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Under water

by Yofish
Tags: water
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Yofish
#1
Feb18-14, 08:29 PM
P: 3
Hello, new here looking for some help on a project I'm working on. First off, I am not an engineer, have no degree in anything and am a math moron.

This is what I'm trying to achieve: deliver a proprietary substance overtime in 300' of water. The fantasy is to use Co2 gas to propel the substance. I realize that as chamber 'B' volume increases pressure will drop but that (I hope) does not matter as long as the propelling pressure stays (somewhere?) above the ambient pressure.

I'm asking for what the volume and initial charge pressure should be for chamber 'B' in order to achieve this. The dimensions shown are from what material I've chosen to use to prototype and are otherwise meaningless and can be changed easily.

I'd like to avoid discussing friction, viscosity and other obvious variables and assume whatever challenges they might represent can be more or less obviated.

R/Mark
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etudiant
#2
Feb18-14, 09:37 PM
PF Gold
P: 858
Your design shows a syringe like apparatus to hopefully squirt some semi solid into the water.
At 300 ft depth, the water is at higher pressure than the 130psi CO2 you show, so the piston won't budge.
Once you fix that, you have to force the semi solid through a nozzle. Knowing the outside pressure is about 150 psi, your piston has to add the pressure needed to make that semi solid flow. Unless you can add more CO2 as the piston moves to keep the pressure up, the propelling pressure will drop as the piston advances. So you need to plan to have adequate pressure at the end of the stroke, not just at the start. That in turn means a big excess pressure at the start, so the ejection will be more a squirt than a controlled flow. Is that an issue?
Yofish
#3
Feb18-14, 11:03 PM
P: 3
Quote Quote by etudiant View Post
Your design shows a syringe like apparatus to hopefully squirt some semi solid into the water.
At 300 ft depth, the water is at higher pressure than the 130psi CO2 you show, so the piston won't budge.
Once you fix that, you have to force the semi solid through a nozzle. Knowing the outside pressure is about 150 psi, your piston has to add the pressure needed to make that semi solid flow. Unless you can add more CO2 as the piston moves to keep the pressure up, the propelling pressure will drop as the piston advances. So you need to plan to have adequate pressure at the end of the stroke, not just at the start. That in turn means a big excess pressure at the start, so the ejection will be more a squirt than a controlled flow. Is that an issue?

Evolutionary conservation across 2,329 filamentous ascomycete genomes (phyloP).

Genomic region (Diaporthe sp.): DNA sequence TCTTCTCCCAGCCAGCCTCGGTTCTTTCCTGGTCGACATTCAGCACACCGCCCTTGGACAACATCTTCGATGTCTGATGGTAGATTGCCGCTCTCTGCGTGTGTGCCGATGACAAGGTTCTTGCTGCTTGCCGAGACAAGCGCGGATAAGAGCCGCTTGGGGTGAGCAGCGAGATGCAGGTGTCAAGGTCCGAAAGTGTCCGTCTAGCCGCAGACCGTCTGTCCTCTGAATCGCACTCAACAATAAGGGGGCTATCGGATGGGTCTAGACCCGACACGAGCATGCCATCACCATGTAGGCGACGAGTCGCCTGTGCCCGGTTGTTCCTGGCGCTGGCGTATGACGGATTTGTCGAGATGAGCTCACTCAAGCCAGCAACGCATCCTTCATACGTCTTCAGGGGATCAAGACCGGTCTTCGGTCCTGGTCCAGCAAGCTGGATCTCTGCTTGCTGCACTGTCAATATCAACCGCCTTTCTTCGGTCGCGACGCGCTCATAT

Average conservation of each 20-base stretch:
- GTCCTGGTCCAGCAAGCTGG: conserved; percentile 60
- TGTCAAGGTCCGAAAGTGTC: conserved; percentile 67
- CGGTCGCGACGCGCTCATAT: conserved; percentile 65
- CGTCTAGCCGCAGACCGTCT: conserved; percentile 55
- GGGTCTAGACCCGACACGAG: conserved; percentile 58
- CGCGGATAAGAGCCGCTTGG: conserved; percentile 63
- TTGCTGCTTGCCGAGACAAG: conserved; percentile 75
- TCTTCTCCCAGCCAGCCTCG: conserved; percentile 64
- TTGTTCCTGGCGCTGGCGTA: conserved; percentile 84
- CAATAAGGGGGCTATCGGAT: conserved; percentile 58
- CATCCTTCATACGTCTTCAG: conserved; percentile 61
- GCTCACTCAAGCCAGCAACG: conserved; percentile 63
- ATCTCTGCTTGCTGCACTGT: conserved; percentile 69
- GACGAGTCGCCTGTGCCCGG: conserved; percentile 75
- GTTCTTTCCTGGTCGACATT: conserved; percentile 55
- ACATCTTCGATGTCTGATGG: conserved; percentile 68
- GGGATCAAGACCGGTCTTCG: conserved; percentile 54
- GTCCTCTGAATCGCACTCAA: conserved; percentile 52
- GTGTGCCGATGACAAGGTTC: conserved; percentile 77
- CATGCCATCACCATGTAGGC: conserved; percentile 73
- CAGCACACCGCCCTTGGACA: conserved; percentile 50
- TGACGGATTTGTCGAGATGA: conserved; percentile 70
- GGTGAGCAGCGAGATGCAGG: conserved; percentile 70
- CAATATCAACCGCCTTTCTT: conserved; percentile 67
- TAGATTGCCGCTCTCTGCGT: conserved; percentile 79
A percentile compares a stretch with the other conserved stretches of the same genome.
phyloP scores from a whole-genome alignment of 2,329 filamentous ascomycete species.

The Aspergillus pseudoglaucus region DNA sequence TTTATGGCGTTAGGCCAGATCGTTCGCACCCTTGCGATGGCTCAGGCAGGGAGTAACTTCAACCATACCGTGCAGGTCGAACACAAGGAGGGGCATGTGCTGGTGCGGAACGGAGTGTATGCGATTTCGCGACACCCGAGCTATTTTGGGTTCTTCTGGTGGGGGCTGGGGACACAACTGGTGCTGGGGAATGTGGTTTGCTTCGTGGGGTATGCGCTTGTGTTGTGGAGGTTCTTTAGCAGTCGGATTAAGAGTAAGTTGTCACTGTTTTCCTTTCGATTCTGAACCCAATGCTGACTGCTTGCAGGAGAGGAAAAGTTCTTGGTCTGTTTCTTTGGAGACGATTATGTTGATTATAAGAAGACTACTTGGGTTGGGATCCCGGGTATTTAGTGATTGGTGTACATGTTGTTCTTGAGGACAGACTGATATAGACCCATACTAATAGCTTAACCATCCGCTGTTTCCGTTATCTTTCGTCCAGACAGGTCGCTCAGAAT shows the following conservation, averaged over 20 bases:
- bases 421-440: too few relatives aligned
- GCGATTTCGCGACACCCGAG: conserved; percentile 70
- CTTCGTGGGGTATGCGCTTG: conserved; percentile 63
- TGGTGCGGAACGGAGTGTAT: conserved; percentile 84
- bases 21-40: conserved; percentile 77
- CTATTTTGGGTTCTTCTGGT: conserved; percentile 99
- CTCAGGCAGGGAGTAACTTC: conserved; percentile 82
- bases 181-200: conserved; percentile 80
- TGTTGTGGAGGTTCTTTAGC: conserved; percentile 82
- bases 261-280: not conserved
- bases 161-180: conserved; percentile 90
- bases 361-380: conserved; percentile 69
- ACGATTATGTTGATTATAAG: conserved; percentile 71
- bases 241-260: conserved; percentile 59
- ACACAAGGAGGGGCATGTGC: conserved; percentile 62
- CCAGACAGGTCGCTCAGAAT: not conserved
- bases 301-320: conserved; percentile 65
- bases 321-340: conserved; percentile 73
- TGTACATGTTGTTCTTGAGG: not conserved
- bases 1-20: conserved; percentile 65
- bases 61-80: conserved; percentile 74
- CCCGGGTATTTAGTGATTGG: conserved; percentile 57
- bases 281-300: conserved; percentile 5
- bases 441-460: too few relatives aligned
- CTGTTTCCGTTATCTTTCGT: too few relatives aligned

etudiant, thank you for the reply. Unfortunately, because of the new and idiotically named 'America Invents Act,' I must be circumspect about certain parameters, so I may not be able to be intelligent in some parts of my reply.

Pardon me, I guess I did not make myself clear: It is the ambient that is 130 psi, not the Co2 charge in chamber B. That is what a chart told me the water pressure would be at 300'. The orifice, as I termed it, is a variable both environmentally and structurally - the exudate can be modified, as well as the configuration of distribution (orifice). I want to know what the Co2 pressure and volume needs to be to do the work. I see by the chart that at 40 F compressed Co2 has a pressure of around 567 psi. BUT! I would like to keep the volume and pressure in chamber B as low as possible to do the work.

I realize that the action will be more forceful at the start and diminish towards the end. I'm searching to see if what I envision is practical.

etudiant
#4
Feb19-14, 09:14 PM
PF Gold
P: 858
Under water

Would a screw conveyer be a more effective alternative?
The pace of product delivery could be controlled that way, even halted as desired. Of course the offset is greater manufacturing cost, because that approach needs a motor and a power supply.
Yofish
#5
Feb19-14, 11:08 PM
P: 3
Quote Quote by etudiant View Post
Would a screw conveyer be a more effective alternative?
The pace of product delivery could be controlled that way, even halted as desired. Of course the offset is greater manufacturing cost, because that approach needs a motor and a power supply.
etudiant, it's not a matter of what would be more effective. The watery world is very different 300' below the surface and things like stored electrical energy, motors and the necessary usually extraordinary means to protect them are out of the question for this project.

Absent any replies from the physics crowd, I'm gonna just experiment!
etudiant
#6
Feb20-14, 08:38 AM
PF Gold
P: 858
Experiment is indeed the best teacher.
The control of your setup will be the long pole, imho.
Wish you all the best.


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